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Can’t Seem to Delegate Effectively? Here’s Why

It happened again.

You hired someone to work with you — maybe it was a freelancer, maybe it was an employee. The details don’t much matter.

Before you hired them, the relationship seemed promising. They’d take some work off your plate (a few things you hate doing) and you’d have time to work on growing your business again.

It all made such sense… at first.

Now, it’s over.

A few weeks into it, you let them go.

Not because they’re a bad person or a bad worker or because you hate them, but because it just stopped making sense. The money you were spending to keep them aboard didn’t offer a clear return. They didn’t learn quite as fast as you would have liked and they didn’t do things quite the way that you like to do things.

Ultimately, the quality of their work wasn’t up to your own standards.

Once again, you’re at square one.

You’re wondering why delegating works for some people and not for you.

You’re wondering why you can’t — no matter how hard you try — seem to create a mutually beneficial relationship with the people you hire.

Well, you’ve come to the right place.

And the problem isn’t you, it’s your business.

Finding the right team member is like finding the right babysitter

Taking care of a child is much like taking care of your business.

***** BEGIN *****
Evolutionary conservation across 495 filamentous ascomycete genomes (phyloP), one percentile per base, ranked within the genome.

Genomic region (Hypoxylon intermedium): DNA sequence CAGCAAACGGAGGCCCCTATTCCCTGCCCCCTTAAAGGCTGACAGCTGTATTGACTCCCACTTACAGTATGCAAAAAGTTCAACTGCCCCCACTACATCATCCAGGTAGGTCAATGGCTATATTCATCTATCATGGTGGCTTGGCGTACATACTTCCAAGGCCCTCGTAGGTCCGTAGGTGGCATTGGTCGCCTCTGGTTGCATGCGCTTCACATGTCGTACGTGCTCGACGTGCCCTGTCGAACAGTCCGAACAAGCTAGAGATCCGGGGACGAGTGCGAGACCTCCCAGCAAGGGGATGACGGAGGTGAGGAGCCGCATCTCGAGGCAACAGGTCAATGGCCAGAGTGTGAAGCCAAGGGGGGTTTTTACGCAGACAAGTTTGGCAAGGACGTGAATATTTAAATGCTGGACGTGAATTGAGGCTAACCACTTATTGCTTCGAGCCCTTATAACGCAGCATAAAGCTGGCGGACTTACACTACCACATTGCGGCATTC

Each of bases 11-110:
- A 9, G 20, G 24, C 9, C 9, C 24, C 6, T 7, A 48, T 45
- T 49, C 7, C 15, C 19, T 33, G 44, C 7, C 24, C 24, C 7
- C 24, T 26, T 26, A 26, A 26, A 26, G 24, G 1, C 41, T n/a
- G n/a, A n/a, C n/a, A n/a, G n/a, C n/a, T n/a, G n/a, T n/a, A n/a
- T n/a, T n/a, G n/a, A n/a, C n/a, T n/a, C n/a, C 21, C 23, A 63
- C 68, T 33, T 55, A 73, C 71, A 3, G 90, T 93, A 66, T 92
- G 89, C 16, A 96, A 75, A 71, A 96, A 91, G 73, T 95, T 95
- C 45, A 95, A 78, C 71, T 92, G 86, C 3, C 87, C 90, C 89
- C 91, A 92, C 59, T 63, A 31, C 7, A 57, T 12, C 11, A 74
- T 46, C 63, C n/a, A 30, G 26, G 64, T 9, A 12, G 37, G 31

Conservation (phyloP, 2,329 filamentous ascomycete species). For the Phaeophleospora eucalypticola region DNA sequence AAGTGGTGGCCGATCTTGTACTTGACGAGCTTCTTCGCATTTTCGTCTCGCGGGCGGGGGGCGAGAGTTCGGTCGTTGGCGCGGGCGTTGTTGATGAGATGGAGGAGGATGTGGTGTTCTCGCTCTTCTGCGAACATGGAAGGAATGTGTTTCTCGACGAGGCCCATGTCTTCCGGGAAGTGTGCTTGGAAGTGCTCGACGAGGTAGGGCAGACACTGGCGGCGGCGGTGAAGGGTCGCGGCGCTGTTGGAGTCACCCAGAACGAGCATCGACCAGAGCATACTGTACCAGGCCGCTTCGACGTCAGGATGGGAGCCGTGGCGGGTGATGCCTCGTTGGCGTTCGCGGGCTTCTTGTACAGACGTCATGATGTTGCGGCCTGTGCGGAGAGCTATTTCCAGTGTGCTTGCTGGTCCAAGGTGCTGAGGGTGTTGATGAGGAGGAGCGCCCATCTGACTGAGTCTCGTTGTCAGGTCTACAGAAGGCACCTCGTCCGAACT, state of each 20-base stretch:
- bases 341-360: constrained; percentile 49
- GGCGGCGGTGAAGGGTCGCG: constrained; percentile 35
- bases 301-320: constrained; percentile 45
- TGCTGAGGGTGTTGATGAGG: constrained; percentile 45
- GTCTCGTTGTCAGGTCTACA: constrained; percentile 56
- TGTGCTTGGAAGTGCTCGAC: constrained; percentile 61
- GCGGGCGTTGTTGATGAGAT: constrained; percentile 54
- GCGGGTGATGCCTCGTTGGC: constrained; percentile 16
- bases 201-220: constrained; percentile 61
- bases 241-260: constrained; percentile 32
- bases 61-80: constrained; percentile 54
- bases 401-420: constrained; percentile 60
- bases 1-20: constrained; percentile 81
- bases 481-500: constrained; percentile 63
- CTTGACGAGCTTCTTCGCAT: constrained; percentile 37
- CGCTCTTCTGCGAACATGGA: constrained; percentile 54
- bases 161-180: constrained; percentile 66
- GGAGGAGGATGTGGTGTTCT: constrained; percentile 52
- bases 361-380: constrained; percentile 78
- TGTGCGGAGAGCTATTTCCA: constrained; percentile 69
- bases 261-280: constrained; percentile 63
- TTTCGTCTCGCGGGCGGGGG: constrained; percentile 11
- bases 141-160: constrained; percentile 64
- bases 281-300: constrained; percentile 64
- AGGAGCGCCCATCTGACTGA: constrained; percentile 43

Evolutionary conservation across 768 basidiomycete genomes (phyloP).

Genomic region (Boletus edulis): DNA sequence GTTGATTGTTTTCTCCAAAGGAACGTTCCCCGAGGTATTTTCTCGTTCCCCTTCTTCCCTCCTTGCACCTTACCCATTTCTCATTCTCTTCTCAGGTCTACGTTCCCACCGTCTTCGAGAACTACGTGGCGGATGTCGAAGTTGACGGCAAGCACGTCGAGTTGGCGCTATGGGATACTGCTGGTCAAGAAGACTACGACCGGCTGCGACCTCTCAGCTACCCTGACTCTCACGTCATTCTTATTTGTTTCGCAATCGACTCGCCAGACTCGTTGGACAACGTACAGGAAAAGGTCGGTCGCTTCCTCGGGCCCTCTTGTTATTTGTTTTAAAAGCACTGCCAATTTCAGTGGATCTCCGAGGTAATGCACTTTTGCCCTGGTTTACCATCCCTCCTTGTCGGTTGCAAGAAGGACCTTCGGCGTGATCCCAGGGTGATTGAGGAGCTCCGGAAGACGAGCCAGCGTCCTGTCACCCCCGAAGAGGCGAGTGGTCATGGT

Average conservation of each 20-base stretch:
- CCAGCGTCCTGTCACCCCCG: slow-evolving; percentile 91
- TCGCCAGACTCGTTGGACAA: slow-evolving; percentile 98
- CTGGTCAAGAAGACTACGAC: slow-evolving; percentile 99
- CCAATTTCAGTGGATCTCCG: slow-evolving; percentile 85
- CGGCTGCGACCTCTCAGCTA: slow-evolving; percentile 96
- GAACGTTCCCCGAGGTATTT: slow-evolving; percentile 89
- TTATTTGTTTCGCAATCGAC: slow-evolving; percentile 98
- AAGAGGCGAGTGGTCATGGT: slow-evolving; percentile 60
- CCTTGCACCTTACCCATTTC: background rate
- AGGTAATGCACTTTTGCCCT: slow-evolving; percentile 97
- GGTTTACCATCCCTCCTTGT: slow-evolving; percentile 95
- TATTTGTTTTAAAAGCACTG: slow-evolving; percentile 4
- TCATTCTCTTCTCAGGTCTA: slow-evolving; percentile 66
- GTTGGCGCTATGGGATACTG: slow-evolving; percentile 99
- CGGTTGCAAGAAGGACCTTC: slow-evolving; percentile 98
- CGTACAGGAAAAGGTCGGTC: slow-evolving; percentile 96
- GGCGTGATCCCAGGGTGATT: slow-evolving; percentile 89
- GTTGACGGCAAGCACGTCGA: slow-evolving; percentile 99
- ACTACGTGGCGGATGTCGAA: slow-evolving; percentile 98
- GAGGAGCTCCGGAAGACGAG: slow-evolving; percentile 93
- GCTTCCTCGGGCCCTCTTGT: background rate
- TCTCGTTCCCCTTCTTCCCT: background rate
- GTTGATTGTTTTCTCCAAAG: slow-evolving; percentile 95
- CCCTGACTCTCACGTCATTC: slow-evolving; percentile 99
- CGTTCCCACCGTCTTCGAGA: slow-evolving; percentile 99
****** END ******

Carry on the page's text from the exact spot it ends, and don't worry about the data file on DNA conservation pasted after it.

When you first meet your baby, it’s fragile, delicate. You’d do anything to protect it from harm. You’d move mountains to ensure that nothing gets in the way of that baby’s progress and development.

And the reason is simple: You are wired to care about the things you create. 

Actually, there’s a word for people who have a mental disconnect between themselves and the world around them. They’re called sociopaths.

As it turns out, the feeling you experience for your newborn babe (while more extreme) isn’t all that different from the feeling you experience for the business you’ve built.

Early on, that business is fragile and delicate — even the smallest mistake could leave it gasping for air. And similar to the baby, you’d do anything to make sure it survives.

Which is exactly what makes delegating pieces of that business so darn hard.

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It’s like finding a babysitter.

When the baby is young, finding a babysitter is challenging. Who can you possibly trust to take care of the baby while you’re away? Who will care about it as much as you do?

In fact, the top two reasons that families don’t hire a babysitter is probably the same two reasons that you’re struggling to delegate pieces of your business.

  1. It’s too hard to find someone they can trust. (64%)
  2. It’s too expensive (59%)

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Point is, delegating pieces of your business is just as hard as finding a babysitter you can trust and afford.

Fortunately, you don’t have to be stuck doing everything on your own. With a few upfront considerations, you can mitigate and nearly abolish any risk that usually comes with hiring a new person.

How reviews, recommendations, and interviews reduce risk

Fast hires often lead to fast fires (or worse, long and miserable relationships).